Super Sleuths Learn The Science Behind Solving Crimes

Pupils at Pilgrim Academy turned super sleuths as they took on the roles of CSI investigators during a Hands On Science project.

Led by Laurel Armstrong, a Scientist and Teacher from Hands On Science, the pupils were presented with a crime and were tasked with identifying the culprit by using fingerprint and footprint technology. The project was part of the theme of Crime and Punishment.

The children were shown the different types of fingerprints that exist and were then able to take their own prints and discover what they were. The arch was the most common and the whorl the least. The children then learnt about footprints. They had to solve the crime at the house of Colonel Huntinshootinfishin. The children analysed different shoes in order to identify the tread pattern and then took a plaster mould which enabled them to identify the thief.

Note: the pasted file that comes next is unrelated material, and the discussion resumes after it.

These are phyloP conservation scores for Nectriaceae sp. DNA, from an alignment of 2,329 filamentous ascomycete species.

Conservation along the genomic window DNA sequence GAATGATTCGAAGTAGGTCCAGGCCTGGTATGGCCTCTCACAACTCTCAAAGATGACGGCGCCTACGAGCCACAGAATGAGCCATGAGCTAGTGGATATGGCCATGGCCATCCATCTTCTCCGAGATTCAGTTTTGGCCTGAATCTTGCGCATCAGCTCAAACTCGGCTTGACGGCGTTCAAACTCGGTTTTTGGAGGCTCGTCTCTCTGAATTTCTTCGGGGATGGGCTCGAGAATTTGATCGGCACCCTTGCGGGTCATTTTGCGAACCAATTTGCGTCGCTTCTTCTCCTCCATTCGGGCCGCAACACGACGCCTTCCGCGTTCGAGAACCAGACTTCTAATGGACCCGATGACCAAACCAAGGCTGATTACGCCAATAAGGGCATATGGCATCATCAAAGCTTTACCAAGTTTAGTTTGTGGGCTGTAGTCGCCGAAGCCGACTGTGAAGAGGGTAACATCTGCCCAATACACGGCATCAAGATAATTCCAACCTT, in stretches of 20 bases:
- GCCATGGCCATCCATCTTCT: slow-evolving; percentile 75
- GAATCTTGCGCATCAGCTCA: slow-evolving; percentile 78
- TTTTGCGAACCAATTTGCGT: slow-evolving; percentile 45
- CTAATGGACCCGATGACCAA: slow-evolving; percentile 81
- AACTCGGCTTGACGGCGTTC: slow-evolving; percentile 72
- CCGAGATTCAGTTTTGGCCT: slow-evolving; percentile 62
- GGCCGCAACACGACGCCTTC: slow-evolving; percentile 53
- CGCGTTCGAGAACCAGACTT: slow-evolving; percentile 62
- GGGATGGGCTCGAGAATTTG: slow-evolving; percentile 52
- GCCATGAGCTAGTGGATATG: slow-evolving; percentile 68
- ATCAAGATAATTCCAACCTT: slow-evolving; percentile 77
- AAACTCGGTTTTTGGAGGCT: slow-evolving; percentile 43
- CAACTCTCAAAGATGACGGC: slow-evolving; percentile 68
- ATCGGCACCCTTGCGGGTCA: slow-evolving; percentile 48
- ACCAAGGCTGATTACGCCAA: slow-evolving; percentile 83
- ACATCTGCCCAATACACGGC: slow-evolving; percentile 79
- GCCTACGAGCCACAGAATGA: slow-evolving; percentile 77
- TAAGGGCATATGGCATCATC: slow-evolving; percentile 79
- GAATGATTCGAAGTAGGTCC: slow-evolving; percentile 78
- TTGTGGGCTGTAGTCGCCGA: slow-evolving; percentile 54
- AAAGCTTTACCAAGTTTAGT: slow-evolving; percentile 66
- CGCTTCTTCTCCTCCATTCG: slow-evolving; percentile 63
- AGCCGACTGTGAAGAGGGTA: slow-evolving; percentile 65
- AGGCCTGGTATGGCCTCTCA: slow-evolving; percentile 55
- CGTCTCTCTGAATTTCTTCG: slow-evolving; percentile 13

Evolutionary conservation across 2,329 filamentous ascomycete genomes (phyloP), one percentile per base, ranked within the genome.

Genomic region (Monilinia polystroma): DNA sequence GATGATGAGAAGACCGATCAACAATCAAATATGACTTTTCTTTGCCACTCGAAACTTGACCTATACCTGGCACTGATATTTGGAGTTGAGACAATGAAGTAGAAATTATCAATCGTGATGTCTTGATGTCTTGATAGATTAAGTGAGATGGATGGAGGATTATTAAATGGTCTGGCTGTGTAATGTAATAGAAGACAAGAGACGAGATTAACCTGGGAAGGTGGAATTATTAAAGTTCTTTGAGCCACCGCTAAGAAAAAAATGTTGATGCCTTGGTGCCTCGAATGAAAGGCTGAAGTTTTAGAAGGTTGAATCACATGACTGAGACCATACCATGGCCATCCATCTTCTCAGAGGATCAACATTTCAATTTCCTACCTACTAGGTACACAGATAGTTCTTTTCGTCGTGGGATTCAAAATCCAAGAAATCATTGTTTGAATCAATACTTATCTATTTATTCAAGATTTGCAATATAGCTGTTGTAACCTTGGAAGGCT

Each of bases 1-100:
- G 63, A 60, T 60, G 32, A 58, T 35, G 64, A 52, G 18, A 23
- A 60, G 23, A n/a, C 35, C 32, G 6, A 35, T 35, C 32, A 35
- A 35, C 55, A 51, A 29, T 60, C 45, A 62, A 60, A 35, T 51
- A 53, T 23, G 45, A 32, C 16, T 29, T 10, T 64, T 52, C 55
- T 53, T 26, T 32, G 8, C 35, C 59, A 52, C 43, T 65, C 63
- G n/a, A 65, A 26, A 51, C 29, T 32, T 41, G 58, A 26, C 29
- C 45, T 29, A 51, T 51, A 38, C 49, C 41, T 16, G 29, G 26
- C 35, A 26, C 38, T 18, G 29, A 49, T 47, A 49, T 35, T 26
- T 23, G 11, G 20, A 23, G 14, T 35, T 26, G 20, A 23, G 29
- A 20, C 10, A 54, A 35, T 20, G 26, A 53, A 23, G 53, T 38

Laurel said: "The pupils were shown how we use science to identify people from their fingerprints and also their footprints at a crime scene. We gave them a made-up crime to solve, which developed both their investigative and group-working skills. They really enjoyed the task."

Pilgrim Academy CSI Day. Ava Crockett examines the evidence more closely.

Laurel Armstrong, Scientist and Teacher from Hands On Science, who Created a CSI fingerprint and footprint unit in the classroom at Pilgrim Academy. She is pictured with Brooke Gibson and Kaitlyn Brown.

Juanita Otu and Sophie Chapman work on a footprint.

Freddie Guest, Kaitlyn Brown, Brooke Gibson and Robert Buzea work together to solve the crime.

Dusting for fingerprints.

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Pilgrim Academy
Executive Head Teacher

Christine Lacey

Tollbar MAT Chief Executive

David J Hampson